Of all the things from my childhood to create in 3D, Transformers would be number uno (that’s Spanish right?), they were the thing for me as a kid; I had every toy, I watched the show religiously, and at recess I was the first to say, “Autobots, roll out!” I couldn’t get enough of that.
So I had the thought of doing a Transformer rolling around in my head for a while, and instead of going for something obscure (Hot Rod was my favorite Autobot as a lad) I went with the classic, Optimus Prime.
I really do mean classic, I wanted the no frills bare bones boxy looking Optimus from the original 80s run. Call me a purest, but that’s my time, and it’s what I was going to design; away with you Michael Bay, I wanted people to easily identify it as Optimus once I was done, not have a mess of shiny spikes and metal everywhere.
It’s a simplistic creation; the core idea was to not go overboard with ancillary detail, keep it true and basic and it looks more like the original. Finding ideal reference material was harder to find than you’d expect…really I had to look around to find how each piece of Optimus’s body parts fit together. Sounds a little strange, but it’s actually difficult to tell which part of his anatomy goes where, I had to guess about some for the finer details on his face for instance. These things don’t build themselves…how are Transformers born by the way?
We are talking about turning something that’s mostly represented in two dimensions into three, which is easier said than done – you literally have to look at it from a different angle, and many artists have to visualize something before they create it. Although when you are trying to make something based off pre-existing properties you want it to look like the source as much as possible. Or you could not do that, its never going to be perfect…unlike god’s best creation, nachos.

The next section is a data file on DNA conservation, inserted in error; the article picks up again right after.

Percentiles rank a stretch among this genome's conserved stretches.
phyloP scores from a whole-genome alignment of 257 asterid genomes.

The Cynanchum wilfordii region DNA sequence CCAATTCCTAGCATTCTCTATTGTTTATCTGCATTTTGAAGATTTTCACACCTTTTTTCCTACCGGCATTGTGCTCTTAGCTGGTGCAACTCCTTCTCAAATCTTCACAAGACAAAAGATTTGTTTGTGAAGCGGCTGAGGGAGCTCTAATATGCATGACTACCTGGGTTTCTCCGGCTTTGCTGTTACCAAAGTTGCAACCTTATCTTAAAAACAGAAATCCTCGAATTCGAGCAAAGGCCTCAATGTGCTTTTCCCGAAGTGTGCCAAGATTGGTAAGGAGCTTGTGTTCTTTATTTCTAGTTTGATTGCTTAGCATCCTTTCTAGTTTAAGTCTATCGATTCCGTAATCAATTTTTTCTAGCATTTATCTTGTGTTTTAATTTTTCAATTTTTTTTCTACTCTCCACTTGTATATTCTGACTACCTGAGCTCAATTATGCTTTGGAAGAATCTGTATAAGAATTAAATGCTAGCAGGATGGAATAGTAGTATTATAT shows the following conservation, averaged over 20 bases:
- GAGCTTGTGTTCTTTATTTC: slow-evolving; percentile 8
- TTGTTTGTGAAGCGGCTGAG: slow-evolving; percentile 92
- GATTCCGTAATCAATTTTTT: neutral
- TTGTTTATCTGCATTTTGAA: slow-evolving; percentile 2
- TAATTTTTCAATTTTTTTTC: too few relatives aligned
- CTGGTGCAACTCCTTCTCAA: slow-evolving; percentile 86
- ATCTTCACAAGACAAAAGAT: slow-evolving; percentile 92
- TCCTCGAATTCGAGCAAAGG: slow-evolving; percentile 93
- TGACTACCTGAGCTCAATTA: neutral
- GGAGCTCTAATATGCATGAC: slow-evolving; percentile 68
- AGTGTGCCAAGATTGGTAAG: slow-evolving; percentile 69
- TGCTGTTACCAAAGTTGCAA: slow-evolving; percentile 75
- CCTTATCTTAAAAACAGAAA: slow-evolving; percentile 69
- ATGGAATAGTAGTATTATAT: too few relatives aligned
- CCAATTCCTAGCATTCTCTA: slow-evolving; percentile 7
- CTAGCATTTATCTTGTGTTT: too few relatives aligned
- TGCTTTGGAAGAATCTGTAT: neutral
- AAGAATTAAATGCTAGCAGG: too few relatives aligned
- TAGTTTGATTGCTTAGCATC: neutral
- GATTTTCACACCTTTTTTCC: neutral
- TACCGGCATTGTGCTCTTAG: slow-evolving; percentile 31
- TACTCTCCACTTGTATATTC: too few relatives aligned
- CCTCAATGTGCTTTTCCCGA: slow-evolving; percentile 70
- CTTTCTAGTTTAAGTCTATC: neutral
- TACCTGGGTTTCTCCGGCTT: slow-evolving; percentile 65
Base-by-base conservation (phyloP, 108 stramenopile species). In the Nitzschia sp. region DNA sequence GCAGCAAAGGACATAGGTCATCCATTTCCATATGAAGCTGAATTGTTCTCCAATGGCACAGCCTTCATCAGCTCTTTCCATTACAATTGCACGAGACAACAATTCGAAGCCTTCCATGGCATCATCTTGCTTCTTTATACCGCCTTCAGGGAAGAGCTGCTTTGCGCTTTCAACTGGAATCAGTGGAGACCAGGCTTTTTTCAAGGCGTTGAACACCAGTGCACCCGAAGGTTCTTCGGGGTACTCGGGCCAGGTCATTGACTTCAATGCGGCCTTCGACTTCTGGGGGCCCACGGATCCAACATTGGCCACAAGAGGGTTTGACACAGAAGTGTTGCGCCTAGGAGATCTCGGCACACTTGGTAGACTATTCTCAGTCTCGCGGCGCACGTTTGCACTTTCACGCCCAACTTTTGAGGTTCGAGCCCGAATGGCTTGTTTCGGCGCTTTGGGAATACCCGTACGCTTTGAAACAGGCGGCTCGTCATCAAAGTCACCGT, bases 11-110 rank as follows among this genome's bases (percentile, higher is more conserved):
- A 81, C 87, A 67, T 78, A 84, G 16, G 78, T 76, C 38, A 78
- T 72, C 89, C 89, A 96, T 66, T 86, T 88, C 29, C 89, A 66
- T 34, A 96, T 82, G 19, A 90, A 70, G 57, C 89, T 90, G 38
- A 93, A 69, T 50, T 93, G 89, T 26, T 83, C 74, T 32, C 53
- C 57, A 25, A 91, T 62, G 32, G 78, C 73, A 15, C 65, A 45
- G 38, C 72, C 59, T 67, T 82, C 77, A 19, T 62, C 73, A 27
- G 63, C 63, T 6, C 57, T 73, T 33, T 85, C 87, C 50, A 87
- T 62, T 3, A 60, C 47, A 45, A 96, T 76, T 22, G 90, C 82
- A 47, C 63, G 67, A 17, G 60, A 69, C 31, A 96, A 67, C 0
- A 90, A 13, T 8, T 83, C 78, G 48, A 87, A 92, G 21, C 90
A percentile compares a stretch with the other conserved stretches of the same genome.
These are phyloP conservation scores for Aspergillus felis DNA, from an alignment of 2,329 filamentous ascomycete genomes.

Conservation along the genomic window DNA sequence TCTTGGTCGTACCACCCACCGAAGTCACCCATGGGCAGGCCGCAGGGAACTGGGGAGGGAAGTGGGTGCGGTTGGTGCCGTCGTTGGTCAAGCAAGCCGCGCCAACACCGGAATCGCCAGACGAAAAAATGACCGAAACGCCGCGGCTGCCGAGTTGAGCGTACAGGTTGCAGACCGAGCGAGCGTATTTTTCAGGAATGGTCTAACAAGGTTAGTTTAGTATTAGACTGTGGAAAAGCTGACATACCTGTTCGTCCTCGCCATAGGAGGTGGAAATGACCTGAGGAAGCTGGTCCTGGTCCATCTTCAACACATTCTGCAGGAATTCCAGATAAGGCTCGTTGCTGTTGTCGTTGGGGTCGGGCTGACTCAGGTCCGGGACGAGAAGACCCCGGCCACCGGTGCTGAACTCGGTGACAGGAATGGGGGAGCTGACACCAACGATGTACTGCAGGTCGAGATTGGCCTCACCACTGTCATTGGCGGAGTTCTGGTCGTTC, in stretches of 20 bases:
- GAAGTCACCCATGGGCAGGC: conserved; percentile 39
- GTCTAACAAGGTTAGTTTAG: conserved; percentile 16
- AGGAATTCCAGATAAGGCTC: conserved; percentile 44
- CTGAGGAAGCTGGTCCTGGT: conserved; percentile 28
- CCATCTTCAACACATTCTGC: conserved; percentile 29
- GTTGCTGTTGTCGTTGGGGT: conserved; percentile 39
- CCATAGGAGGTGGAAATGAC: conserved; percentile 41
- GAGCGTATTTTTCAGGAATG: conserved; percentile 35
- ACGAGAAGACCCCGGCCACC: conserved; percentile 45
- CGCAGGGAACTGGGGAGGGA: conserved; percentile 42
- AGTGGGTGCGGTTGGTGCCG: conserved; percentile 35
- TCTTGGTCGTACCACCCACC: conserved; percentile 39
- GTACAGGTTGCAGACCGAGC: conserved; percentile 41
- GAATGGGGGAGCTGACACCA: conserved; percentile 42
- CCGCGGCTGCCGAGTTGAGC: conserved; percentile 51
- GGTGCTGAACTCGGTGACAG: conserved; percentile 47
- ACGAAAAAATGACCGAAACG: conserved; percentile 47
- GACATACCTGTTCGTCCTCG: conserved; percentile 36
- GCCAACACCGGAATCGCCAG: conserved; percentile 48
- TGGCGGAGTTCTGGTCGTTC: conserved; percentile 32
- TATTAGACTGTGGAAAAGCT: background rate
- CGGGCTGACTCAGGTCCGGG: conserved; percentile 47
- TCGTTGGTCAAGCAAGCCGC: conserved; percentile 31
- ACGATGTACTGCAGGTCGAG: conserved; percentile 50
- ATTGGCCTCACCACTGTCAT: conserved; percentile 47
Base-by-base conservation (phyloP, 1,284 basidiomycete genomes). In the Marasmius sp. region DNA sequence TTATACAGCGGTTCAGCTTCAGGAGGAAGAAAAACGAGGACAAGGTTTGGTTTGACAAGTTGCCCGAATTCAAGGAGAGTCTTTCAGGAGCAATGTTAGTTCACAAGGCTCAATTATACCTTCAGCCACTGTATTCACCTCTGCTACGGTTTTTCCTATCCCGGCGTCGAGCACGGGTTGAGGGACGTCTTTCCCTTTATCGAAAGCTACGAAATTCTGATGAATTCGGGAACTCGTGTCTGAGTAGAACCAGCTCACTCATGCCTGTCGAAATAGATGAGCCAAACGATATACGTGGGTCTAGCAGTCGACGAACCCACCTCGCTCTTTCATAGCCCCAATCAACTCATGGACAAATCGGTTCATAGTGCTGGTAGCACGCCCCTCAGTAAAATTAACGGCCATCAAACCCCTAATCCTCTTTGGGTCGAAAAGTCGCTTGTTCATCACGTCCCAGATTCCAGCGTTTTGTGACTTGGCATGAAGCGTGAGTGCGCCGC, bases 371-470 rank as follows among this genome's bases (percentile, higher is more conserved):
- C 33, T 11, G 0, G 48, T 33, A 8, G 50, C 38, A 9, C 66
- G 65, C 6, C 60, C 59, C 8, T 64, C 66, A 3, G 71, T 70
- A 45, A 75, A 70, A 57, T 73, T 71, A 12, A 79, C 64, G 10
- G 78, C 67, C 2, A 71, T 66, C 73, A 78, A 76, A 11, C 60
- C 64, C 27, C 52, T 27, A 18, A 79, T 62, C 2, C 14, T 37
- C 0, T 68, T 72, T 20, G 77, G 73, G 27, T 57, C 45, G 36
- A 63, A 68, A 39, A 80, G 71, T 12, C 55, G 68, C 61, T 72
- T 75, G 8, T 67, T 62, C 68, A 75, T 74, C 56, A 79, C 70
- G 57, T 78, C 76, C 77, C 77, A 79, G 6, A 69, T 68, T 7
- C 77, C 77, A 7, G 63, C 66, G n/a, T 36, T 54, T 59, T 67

The big man is pretty blocky, no smooth edges on this guy (there’s a penis joke somewhere there.) He’s mainly composed of rectangles and sharp angels. You’ll notice I left the wheels off his legs; while in the original series when he transformed, from vehicle to robot form, his wheels disappeared (as did his trailer for some strange reason; maybe he just keeps spare ones around the battlefield?) and I decided to go with this depiction. In some anime renditions his wheels are visible -- not here.
One little thing I did leave out was his entire backside. Yes, he’s completely one sided, not even a big square robot ass, nothing. The other side is flatter than soda from your great Grandma’s fridge. This is mostly due to the lack of reference material (I suppose I could have gone back to watch the show, or just made something up), but I knew I was going to render him from just one view anyways. This wasn’t a project I was going to display from every angle, and he wasn’t going to animate him (who knows how long it would have taken me to create a vehicle transformation state?) I instead opted for this simple pose.
That texture sure isn’t special either, I hope it at least looks good, but since I spent all of 30 minuets on it I wouldn’t be surprised if someone thought it was trash. I added some scuffs and scratches to the Autobot leader, and I went for more of a dull metal finish as opposed to a reflective look.
Not the most complex model and certainly not my best work, but he looks like the big fella from the 80s cartoon show and that’s what I was going for. Roll out! Unless you don’t have any gas…then I guess we could just stay home, that’s cool too.